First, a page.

. It is to her manners, as much as to her policy and her arms, that Rome was indebted for her, fortune. Her noble sentiments, her love of liberty, her passion for glory, her invincible con tancy, her con: tempt of dangers and of death, her obedience to the laws, and; above all, her military discipline, extended and cemented her conquests. Her acts of injustice were even clothed with a kind of fplendid majesty, which made tyranny itself be respected.

Riches produced at Rome what they have produced every where; luxury corrupted manners, and the ambition of the great bought the suffrages of the multitude; liberty no longer animated the breasts of Roman citizens ; civil wars did nos cease till Rome received a master; intereft made courtiers, and force made Naves ; the legions became thc inftruments of despotism, and thought they had a right to dilpole of the Sovereignty ; the Pretorian Bands, which always sold them felves to the best bidder, sported with the lives of Princes and with the laws of the State; in a word, under their antient forms of go. vernment the most horrid crimes and abuses prevailed. A degenerate Senate, Magiftrates without honour or authority, troops without discipline or controul, a cowardly, oppressed, and infolent people, abandoned themselves to all manner of extravagance and disorder; the very air of the court was sufficient to infect the whole nation, debauchery, voluptuousness, and almost ezérý species of vice gene. rally filled the throne. App. Rev. Vol. 1,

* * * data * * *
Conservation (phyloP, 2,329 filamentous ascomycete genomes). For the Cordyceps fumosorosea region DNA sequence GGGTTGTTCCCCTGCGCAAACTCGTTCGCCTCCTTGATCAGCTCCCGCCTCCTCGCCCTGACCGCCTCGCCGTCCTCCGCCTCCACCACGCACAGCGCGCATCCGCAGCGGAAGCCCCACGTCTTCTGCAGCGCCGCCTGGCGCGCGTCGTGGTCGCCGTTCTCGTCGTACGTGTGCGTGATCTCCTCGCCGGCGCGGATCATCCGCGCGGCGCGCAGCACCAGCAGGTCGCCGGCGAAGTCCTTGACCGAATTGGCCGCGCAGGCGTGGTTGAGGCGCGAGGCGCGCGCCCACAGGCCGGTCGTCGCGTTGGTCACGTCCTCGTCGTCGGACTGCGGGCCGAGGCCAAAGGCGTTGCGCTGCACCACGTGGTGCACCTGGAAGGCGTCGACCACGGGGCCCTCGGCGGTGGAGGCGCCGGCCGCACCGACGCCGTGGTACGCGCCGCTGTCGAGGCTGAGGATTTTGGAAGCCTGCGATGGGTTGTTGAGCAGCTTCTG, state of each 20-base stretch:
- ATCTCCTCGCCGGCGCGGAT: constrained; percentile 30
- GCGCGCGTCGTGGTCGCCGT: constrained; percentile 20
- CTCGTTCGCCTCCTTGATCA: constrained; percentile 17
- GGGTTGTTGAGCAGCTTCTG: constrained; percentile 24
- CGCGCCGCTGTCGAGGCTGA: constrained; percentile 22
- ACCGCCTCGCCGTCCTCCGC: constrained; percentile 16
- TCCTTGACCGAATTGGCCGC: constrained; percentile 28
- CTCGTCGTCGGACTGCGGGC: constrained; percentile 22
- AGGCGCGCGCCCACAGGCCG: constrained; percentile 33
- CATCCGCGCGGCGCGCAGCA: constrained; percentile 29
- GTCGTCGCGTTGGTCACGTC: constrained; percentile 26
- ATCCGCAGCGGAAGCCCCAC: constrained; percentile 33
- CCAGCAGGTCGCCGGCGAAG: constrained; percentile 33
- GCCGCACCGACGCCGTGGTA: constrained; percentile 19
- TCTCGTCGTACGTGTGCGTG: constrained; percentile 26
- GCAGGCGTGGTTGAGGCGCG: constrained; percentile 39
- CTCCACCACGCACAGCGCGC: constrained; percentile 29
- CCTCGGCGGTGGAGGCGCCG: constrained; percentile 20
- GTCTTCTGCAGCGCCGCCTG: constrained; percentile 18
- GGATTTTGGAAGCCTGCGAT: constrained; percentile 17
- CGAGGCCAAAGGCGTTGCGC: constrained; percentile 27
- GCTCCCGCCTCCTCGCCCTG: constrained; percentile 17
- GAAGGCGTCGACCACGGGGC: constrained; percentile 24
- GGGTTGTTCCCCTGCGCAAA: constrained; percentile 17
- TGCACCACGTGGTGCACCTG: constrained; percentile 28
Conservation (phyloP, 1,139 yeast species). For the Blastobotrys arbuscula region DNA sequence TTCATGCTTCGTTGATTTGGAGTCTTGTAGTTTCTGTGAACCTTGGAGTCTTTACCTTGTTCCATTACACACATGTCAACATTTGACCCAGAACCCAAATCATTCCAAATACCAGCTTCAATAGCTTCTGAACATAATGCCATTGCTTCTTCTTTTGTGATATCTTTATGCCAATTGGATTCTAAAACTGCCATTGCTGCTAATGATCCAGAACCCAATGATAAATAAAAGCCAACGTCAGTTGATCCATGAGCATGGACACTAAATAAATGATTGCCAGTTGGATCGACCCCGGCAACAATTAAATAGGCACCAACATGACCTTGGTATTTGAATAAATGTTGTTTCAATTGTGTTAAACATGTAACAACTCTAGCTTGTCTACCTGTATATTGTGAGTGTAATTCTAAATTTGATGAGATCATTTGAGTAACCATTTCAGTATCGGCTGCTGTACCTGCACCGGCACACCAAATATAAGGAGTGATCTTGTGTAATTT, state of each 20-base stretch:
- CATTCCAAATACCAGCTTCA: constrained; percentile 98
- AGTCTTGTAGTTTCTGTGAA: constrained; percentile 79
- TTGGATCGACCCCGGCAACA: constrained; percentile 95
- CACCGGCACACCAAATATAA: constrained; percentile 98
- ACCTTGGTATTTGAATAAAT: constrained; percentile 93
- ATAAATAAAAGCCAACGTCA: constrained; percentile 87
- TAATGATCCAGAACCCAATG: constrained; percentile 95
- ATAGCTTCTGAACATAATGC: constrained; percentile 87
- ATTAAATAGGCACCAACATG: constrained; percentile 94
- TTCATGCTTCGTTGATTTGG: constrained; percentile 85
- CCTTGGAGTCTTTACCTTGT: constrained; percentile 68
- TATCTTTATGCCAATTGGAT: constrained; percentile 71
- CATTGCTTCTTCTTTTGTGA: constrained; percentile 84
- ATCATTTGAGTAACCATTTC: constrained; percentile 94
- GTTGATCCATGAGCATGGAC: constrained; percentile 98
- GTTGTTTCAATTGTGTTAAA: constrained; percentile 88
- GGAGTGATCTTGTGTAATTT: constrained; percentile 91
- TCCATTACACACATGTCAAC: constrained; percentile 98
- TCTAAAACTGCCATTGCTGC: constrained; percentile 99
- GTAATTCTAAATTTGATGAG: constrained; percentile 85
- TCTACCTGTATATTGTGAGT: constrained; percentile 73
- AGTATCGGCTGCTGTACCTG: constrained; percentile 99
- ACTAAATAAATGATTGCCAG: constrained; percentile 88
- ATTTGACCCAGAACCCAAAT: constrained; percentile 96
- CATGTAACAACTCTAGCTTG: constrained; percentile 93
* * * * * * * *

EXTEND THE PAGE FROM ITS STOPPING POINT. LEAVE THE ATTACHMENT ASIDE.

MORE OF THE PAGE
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· Some great men, indeed, pofTefied of the virtues of ancient times, occasionally appeared, and Rome seemed to revive, but, like person's brought back from the bridk of the grave, and restored to fome degree of health, with the seeds of disease fill remaining, the relapsed, and the distemper raged with greater violence, as soon as the sources of corruption were opened again.